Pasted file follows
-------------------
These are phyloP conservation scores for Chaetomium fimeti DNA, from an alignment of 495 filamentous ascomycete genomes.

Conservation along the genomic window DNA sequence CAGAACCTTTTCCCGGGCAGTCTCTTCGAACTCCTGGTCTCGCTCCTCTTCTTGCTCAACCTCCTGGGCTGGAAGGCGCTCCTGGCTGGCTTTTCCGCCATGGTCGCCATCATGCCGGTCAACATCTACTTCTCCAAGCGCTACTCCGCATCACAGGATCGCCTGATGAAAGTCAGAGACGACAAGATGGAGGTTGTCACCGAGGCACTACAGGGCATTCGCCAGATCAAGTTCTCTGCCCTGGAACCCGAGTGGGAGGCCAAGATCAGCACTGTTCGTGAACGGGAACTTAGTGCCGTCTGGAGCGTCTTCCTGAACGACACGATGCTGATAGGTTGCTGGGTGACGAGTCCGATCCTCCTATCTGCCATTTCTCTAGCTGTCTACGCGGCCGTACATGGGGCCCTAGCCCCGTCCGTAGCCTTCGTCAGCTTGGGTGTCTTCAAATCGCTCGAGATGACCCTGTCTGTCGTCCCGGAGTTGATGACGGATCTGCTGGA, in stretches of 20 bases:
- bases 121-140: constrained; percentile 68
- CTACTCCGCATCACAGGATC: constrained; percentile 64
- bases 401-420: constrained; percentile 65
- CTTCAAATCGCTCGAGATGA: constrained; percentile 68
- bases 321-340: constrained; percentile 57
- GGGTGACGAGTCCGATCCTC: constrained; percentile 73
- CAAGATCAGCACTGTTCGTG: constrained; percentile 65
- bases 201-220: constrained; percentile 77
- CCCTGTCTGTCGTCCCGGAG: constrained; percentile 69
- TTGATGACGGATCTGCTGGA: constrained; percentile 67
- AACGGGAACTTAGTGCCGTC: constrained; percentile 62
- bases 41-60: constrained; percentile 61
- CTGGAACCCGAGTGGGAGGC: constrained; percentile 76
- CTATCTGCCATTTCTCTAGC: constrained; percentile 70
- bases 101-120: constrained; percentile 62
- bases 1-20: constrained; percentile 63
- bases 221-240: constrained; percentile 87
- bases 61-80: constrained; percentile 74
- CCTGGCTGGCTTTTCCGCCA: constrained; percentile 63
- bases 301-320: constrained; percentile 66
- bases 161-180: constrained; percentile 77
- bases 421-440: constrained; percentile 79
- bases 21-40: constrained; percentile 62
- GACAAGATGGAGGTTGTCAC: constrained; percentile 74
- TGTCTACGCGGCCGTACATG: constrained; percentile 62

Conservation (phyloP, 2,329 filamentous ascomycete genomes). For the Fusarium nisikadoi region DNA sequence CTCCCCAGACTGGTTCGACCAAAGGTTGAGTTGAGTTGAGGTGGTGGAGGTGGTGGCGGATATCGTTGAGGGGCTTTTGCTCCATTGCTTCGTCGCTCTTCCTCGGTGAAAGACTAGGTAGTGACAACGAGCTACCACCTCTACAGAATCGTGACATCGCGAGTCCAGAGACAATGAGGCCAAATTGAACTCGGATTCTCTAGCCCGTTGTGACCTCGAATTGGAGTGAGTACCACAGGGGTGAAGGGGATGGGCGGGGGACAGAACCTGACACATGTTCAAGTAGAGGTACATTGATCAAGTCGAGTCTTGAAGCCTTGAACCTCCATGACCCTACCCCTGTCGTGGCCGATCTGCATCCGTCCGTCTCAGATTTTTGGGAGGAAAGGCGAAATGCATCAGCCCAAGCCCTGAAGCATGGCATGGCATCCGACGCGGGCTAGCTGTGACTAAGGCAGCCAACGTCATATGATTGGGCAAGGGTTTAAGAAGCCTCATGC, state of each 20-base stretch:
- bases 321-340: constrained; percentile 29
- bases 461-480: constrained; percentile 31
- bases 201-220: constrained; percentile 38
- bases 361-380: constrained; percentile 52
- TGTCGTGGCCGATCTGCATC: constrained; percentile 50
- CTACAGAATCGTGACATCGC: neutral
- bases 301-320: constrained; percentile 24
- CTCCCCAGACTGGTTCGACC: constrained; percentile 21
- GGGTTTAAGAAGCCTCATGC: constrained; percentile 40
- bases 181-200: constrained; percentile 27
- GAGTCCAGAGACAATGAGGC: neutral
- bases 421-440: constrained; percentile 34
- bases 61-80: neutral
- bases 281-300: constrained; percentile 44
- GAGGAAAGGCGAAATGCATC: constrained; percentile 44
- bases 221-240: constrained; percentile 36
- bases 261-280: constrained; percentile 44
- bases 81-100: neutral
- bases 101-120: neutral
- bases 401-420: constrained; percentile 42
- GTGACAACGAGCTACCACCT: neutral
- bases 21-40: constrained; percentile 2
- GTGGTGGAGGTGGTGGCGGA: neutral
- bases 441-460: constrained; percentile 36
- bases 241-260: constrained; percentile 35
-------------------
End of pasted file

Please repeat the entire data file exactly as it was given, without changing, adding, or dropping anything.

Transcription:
These are phyloP conservation scores for Chaetomium fimeti DNA, from an alignment of 495 filamentous ascomycete genomes.

Conservation along the genomic window DNA sequence CAGAACCTTTTCCCGGGCAGTCTCTTCGAACTCCTGGTCTCGCTCCTCTTCTTGCTCAACCTCCTGGGCTGGAAGGCGCTCCTGGCTGGCTTTTCCGCCATGGTCGCCATCATGCCGGTCAACATCTACTTCTCCAAGCGCTACTCCGCATCACAGGATCGCCTGATGAAAGTCAGAGACGACAAGATGGAGGTTGTCACCGAGGCACTACAGGGCATTCGCCAGATCAAGTTCTCTGCCCTGGAACCCGAGTGGGAGGCCAAGATCAGCACTGTTCGTGAACGGGAACTTAGTGCCGTCTGGAGCGTCTTCCTGAACGACACGATGCTGATAGGTTGCTGGGTGACGAGTCCGATCCTCCTATCTGCCATTTCTCTAGCTGTCTACGCGGCCGTACATGGGGCCCTAGCCCCGTCCGTAGCCTTCGTCAGCTTGGGTGTCTTCAAATCGCTCGAGATGACCCTGTCTGTCGTCCCGGAGTTGATGACGGATCTGCTGGA, in stretches of 20 bases:
- bases 121-140: constrained; percentile 68
- CTACTCCGCATCACAGGATC: constrained; percentile 64
- bases 401-420: constrained; percentile 65
- CTTCAAATCGCTCGAGATGA: constrained; percentile 68
- bases 321-340: constrained; percentile 57
- GGGTGACGAGTCCGATCCTC: constrained; percentile 73
- CAAGATCAGCACTGTTCGTG: constrained; percentile 65
- bases 201-220: constrained; percentile 77
- CCCTGTCTGTCGTCCCGGAG: constrained; percentile 69
- TTGATGACGGATCTGCTGGA: constrained; percentile 67
- AACGGGAACTTAGTGCCGTC: constrained; percentile 62
- bases 41-60: constrained; percentile 61
- CTGGAACCCGAGTGGGAGGC: constrained; percentile 76
- CTATCTGCCATTTCTCTAGC: constrained; percentile 70
- bases 101-120: constrained; percentile 62
- bases 1-20: constrained; percentile 63
- bases 221-240: constrained; percentile 87
- bases 61-80: constrained; percentile 74
- CCTGGCTGGCTTTTCCGCCA: constrained; percentile 63
- bases 301-320: constrained; percentile 66
- bases 161-180: constrained; percentile 77
- bases 421-440: constrained; percentile 79
- bases 21-40: constrained; percentile 62
- GACAAGATGGAGGTTGTCAC: constrained; percentile 74
- TGTCTACGCGGCCGTACATG: constrained; percentile 62

Conservation (phyloP, 2,329 filamentous ascomycete genomes). For the Fusarium nisikadoi region DNA sequence CTCCCCAGACTGGTTCGACCAAAGGTTGAGTTGAGTTGAGGTGGTGGAGGTGGTGGCGGATATCGTTGAGGGGCTTTTGCTCCATTGCTTCGTCGCTCTTCCTCGGTGAAAGACTAGGTAGTGACAACGAGCTACCACCTCTACAGAATCGTGACATCGCGAGTCCAGAGACAATGAGGCCAAATTGAACTCGGATTCTCTAGCCCGTTGTGACCTCGAATTGGAGTGAGTACCACAGGGGTGAAGGGGATGGGCGGGGGACAGAACCTGACACATGTTCAAGTAGAGGTACATTGATCAAGTCGAGTCTTGAAGCCTTGAACCTCCATGACCCTACCCCTGTCGTGGCCGATCTGCATCCGTCCGTCTCAGATTTTTGGGAGGAAAGGCGAAATGCATCAGCCCAAGCCCTGAAGCATGGCATGGCATCCGACGCGGGCTAGCTGTGACTAAGGCAGCCAACGTCATATGATTGGGCAAGGGTTTAAGAAGCCTCATGC, state of each 20-base stretch:
- bases 321-340: constrained; percentile 29
- bases 461-480: constrained; percentile 31
- bases 201-220: constrained; percentile 38
- bases 361-380: constrained; percentile 52
- TGTCGTGGCCGATCTGCATC: constrained; percentile 50
- CTACAGAATCGTGACATCGC: neutral
- bases 301-320: constrained; percentile 24
- CTCCCCAGACTGGTTCGACC: constrained; percentile 21
- GGGTTTAAGAAGCCTCATGC: constrained; percentile 40
- bases 181-200: constrained; percentile 27
- GAGTCCAGAGACAATGAGGC: neutral
- bases 421-440: constrained; percentile 34
- bases 61-80: neutral
- bases 281-300: constrained; percentile 44
- GAGGAAAGGCGAAATGCATC: constrained; percentile 44
- bases 221-240: constrained; percentile 36
- bases 261-280: constrained; percentile 44
- bases 81-100: neutral
- bases 101-120: neutral
- bases 401-420: constrained; percentile 42
- GTGACAACGAGCTACCACCT: neutral
- bases 21-40: constrained; percentile 2
- GTGGTGGAGGTGGTGGCGGA: neutral
- bases 441-460: constrained; percentile 36
- bases 241-260: constrained; percentile 35